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Consuming Content and Scanning Video

by Randall Craig on January 9, 2015

Filed in: Blog, Content, Make It Happen Tipsheet

Tagged as: , ,

How fast can you “consume” content? Or better yet, how quickly can you scan it?  Likely pretty quickly, if you are reading.

Since most people consume by scanning – not reading – experienced bloggers (and website writers) understand the need to chunk content into smaller bits:

  • Headings and subheadings
  • Short paragraphs
  • Bullets and lists
  • Judicial use of bold and italics
  • Pictures and diagrams

But what about video? Unlike the written word, it is almost impossible to scan a video and get any value from it. At best, a video scan helps a user find their place: at worst, it is an exercise in frustration. But does it have to be such a low-value experience?  Is there a way to impregnate your video with value, knowing full well that the user might merely be a scanner?

Here are six ways to do this:

  1. Agenda: Right at the beginning, ensure the user knows what the video contains, either by saying it, or using a background or overlay. If they know the order of the content, they may be able to skip to it more efficiently.
  2. Summary: Like an agenda, a summary near the beginning and the end of the video means that the user is more likely to be exposed to the entire message. A bulleted list (with audio), an overlay, or even a spoken word summary can do this.
  3. Lower Third Overlay: Identify sections of the video by using an overlay that stays on the lower portion of the screen for a longer period of time. When a user scans through the video, a shorter overlay may not actually be seen.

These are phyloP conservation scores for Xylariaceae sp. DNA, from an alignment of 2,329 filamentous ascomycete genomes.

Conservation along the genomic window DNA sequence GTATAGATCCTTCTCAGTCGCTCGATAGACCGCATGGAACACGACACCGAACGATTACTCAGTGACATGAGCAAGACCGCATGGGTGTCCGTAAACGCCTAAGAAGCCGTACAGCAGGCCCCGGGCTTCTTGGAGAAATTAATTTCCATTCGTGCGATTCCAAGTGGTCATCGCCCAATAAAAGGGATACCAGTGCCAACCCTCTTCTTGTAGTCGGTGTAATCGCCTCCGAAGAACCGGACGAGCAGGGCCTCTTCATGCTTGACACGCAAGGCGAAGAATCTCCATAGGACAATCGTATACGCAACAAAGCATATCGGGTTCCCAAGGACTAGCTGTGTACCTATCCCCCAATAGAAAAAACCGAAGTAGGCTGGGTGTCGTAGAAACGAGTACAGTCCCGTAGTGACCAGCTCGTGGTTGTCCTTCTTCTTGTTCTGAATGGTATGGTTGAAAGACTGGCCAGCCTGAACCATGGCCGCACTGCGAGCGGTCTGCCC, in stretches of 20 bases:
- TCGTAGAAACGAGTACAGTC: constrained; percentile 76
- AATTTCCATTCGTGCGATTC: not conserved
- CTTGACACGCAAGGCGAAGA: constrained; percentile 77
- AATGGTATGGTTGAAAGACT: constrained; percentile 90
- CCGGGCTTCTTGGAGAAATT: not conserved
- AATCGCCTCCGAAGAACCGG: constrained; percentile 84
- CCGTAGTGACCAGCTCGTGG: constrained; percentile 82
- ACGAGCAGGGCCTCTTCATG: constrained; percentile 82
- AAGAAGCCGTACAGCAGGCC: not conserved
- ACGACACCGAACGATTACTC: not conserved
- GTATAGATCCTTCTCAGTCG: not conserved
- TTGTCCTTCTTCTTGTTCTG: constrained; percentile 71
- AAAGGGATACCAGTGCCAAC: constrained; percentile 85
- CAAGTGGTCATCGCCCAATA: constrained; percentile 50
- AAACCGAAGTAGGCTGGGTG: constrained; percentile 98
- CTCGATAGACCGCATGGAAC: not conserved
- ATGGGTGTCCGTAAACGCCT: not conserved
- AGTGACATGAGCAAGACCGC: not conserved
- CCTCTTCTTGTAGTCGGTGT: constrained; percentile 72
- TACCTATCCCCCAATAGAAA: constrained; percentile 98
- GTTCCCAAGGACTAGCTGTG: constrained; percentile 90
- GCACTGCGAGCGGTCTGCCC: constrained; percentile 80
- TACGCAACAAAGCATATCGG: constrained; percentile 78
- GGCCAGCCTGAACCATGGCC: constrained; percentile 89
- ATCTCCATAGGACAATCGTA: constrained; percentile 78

4. Use Quality Metadata: Conventional wisdom now suggests using key words within the metadata to aid in searches. The Metadata (description and video summary) can also include the start time for each major section of the video, thereby allowing the user to directly navigate to the most relevant content.
  5. Multiple Call to Actions: To improve the likelihood that the viewer will actually do something, you cannot count on them getting to the end of the video to see the call to action. Instead, share the call to action several times throughout the clip, using several different techniques: verbally, with a scene change, with an overlay.
  6. Multiple videos: Sometimes the reason for scanning a video can be traced back to a mismatch between the goal of the user (“I want a quick overview,” or “I want a specific piece of information”) and the goal of the video producer (“This is an interview format” or “This is a recording of an event.”)  Consider producing several videos, all with the same goal, but in different lengths: a 60-second quick hit, 3-minute key points, 10-minute summary, and 60-minute deep-dive. In this way (hopefully) the user will choose a format that does not require scanning.

This week’s action plan: While these suggestions might help you while wearing your producer’s hat, what if you are the video consumer? How can you quickly scan important video content?  Here’s one idea that might help: If you are using a browser that supports “HTML5” (which means almost all browsers nowadays) and are watching a video on YouTube, look for the video “speed” controls to hurry up the playback. YouTube has the setting hidden under the gear settings icon just under the video.

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Randall Craig

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Randall has been advising on Digital Strategy since 1994 when he put the Toronto Star online, the Globe and Mail's GlobeInvestor/Globefund, several financial institutions, and about 100+ other major organizations. He is the author of eight books, including Digital Transformation for Associations, the Everything Guide to Starting an Online Business, and Social Media for Business. He speaks and advises on Digital Transformation, Digital Trust, and Social Media. More at

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